"...."We're talking about building constituencies of interest," says Jeannie Zielinkski, country director for the international aid group CARE, responsible for aid programs in South Africa, Lesotho and Swaziland. "If I made a funding appeal myself, I would only be singing to the choir, those who already care about Africa. How effective is that? But you get a celebrity singing a totally different song, reaching a much wider crowd, to me that is really useful."
What stars have done for Africa
In the troubled Sudanese region of Darfur - where hundreds of thousands of Sudanese have been killed, and millions of refugees live in makeshift camps - actors George Clooney, Don Cheadle, and Mia Farrow have visited, raised money, and spoken before Congress on the need to stop what many see as a genocide of Sudanese minorities.
In the Democratic Republic of Congo, Jessica Lange and Angelina Jolie have visited burgeoning camps of people displaced by a decade of civil war, where perhaps 4 million were killed.
British pop singer Bono, of the rock group U2, has set up a Washington-based pressure group called DATA, which lobbies in the halls of Congress and in European capitals for debt relief among Africa's poorest nations. He's also launched high-end "ethical clothing" labels that promise fair working conditions in African textile factories....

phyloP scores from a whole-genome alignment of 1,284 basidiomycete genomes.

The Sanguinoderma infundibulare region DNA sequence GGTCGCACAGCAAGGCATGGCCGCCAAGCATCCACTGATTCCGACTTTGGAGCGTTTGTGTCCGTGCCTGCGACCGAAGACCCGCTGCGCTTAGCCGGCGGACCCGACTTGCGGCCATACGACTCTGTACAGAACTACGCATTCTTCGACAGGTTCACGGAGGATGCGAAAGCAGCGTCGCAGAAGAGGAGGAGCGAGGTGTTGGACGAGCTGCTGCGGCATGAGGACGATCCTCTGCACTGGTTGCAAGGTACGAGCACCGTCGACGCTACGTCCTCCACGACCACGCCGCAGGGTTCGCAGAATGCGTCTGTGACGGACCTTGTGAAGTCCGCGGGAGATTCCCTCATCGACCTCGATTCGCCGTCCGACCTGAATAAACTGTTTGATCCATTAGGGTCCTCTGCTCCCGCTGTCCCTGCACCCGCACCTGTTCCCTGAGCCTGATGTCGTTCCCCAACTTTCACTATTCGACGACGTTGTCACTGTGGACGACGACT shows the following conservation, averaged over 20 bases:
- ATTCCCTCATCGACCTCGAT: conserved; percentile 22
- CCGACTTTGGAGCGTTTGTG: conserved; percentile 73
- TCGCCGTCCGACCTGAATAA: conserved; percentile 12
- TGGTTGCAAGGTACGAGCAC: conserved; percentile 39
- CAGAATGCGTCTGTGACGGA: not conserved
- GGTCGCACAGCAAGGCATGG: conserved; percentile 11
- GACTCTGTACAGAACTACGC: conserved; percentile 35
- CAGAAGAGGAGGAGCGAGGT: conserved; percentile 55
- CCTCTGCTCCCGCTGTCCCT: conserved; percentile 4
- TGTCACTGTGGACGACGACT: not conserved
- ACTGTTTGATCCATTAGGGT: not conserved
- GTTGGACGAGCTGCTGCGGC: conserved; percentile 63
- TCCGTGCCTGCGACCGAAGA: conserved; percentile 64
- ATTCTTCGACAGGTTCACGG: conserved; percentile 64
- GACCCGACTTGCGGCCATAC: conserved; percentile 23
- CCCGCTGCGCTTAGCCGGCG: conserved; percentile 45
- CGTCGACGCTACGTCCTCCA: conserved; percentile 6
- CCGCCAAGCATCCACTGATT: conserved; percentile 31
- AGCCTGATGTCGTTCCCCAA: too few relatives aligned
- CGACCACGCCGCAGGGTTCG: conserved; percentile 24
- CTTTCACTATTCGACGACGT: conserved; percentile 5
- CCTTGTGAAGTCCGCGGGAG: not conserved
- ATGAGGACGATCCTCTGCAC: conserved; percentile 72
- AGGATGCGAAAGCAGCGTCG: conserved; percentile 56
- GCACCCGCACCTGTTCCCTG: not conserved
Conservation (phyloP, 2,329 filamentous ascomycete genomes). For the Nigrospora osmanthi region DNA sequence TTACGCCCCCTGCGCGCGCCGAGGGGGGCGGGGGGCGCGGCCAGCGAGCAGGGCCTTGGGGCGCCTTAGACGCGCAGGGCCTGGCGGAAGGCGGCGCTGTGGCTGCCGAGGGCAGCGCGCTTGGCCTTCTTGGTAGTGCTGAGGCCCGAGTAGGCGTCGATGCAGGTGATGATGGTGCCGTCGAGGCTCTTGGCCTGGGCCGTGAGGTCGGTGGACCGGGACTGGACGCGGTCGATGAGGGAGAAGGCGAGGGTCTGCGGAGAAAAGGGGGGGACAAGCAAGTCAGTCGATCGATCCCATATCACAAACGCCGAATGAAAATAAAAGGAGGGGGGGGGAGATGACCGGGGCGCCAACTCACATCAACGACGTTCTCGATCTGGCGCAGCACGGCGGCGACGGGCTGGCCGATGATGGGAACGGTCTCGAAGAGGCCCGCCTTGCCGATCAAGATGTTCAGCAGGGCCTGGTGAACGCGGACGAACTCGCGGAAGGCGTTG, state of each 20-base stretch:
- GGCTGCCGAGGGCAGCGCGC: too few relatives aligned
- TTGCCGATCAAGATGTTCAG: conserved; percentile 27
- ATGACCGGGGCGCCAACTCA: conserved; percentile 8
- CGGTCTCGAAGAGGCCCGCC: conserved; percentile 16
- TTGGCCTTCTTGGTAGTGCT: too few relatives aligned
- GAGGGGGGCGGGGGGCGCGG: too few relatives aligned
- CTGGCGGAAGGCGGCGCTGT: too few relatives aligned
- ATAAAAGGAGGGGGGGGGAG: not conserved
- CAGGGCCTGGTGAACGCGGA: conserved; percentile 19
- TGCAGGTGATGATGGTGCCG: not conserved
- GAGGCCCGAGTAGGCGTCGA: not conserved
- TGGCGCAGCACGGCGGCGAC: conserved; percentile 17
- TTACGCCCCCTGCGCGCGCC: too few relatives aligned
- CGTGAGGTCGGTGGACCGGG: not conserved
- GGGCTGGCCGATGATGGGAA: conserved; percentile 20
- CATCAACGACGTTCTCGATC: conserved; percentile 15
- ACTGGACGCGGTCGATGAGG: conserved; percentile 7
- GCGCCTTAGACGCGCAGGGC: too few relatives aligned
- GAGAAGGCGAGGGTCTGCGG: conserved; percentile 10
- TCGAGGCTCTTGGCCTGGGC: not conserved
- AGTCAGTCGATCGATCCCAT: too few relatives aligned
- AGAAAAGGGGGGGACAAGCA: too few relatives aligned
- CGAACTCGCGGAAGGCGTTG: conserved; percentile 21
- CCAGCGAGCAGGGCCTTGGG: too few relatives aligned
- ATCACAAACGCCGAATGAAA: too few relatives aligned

Aside from emergency relief - such as the famines in the Horn of Africa, the tsunami in Indonesia, and the earthquake in Kashmir - donors need to completely rethink how aid is given, says Ross Herbert, a political analyst at the South African Institute for International Affairs in Johannesburg. He says much more aid needs to be directed toward helping African economies become self-sufficient.
"The best way to help fix the lives of women is to get them jobs," Mr. Herbert says. "Bob Geldof [the rock star who organized the Live Aid concerts of the 1980s] came back to Africa 20 years later and asked what had changed. He was appalled."
"I think too much aid is based on the donor nations and agencies wanting to look good, so they choose the most poverty-stricken place and try to alleviate the conditions there," says Herbert. "That might make them look good, but it's not doing something to fix Africa."
"Look, it's nice for [celebrities] to come and donate money," says Frank Maphutha, manager of a dry cleaning business in Johannesburg. He cites the rare positive example of Ms. Winfrey's school for children in Soweto, but adds that, "We need to see how the money is being used. I want to see the results."...